Bloodwise research highlights 2018
It’s been a great year in blood cancer research, from CAR-T therapy to a new understanding of how leukaemia develops in children. We take a look back at some of the breakthroughs our supporters have helped to fund in 2018.
New ways to treat blood cancer – and other diseases
The breakthrough that everyone’s most enthusiastic about is CAR-T therapy, a new way to treat some blood cancers. It is now available on the NHS for some people with diffuse large B cell lymphoma and some children and young adults with acute lymphoblastic leukaemia (ALL), and the first children were treated at Great Ormond Street Hospital at the end of November. CAR-T works by taking immune cells from the person with cancer, ‘editing’ them to make them more effective cancer killers, and putting them back in to do their job. Clinical trials have shown that CAR-T can cure blood cancers, so there is a lot of expectations with this treatment. However, since the treatment is personalised it can be very expensive. Professor Anastasios Karadimitris at Imperial College London may have found a way to make this treatment less expensive by mass-producing it. The team used a slightly different type of immune cell that can attack cancer cells more powerfully than CAR-T, and doesn’t have to be tailored to the individual.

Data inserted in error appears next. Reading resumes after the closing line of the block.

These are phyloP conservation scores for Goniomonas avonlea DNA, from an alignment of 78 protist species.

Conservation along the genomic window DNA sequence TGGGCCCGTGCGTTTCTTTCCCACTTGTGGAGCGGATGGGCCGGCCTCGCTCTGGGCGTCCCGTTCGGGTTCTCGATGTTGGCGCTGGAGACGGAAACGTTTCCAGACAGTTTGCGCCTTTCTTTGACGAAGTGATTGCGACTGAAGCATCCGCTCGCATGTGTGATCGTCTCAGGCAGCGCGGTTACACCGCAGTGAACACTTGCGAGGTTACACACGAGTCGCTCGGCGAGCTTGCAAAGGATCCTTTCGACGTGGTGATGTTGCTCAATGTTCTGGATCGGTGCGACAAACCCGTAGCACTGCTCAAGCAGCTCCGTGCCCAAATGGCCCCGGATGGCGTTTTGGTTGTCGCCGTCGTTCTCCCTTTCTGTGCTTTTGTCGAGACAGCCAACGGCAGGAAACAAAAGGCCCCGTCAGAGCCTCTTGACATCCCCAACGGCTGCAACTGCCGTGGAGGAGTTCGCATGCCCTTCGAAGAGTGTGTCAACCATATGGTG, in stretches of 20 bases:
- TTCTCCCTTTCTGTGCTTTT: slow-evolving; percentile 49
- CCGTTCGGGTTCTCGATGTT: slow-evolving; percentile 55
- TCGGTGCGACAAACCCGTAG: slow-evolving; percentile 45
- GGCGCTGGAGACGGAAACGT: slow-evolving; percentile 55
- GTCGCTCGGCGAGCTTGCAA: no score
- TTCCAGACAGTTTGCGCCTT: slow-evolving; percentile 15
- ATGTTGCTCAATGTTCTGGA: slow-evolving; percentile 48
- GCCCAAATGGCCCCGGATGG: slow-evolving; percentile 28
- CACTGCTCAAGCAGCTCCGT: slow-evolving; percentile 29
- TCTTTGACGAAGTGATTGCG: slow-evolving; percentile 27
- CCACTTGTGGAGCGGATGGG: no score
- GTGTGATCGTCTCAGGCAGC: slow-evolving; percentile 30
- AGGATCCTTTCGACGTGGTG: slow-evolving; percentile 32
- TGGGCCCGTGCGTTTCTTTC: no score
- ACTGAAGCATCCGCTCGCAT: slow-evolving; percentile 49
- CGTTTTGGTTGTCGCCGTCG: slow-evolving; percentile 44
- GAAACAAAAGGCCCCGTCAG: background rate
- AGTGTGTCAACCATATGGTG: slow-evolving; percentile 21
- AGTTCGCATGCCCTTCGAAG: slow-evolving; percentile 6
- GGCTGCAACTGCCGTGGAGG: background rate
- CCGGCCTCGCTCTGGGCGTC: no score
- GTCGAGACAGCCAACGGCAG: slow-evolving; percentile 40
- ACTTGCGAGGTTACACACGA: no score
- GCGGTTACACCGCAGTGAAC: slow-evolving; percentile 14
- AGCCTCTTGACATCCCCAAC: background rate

CAR-T isn’t the only promising new treatment on the horizon. At the University of Birmingham, Professor Tatjana Stankovic has been exploring how drugs called PARP inhibitors can stop cancer from growing. Researchers already knew that PARP inhibitors could stop some kinds of cancer from growing, but Professor Stankovic’s work also revealed that they might be able to work for a bigger group of cancers, including myeloma and chronic lymphocytic leukaemia (CLL).
Professor Tatjana Stankovic has discovered that PARP inhibitors can treat more types of cancer than previously thought
Meanwhile, Professor Terry Rabbitts at the University of Oxford has been working on developing a new method for making drugs small enough to get inside cancer cells, where they can more effectively target cancer cells, while leaving healthy cells relatively untouched.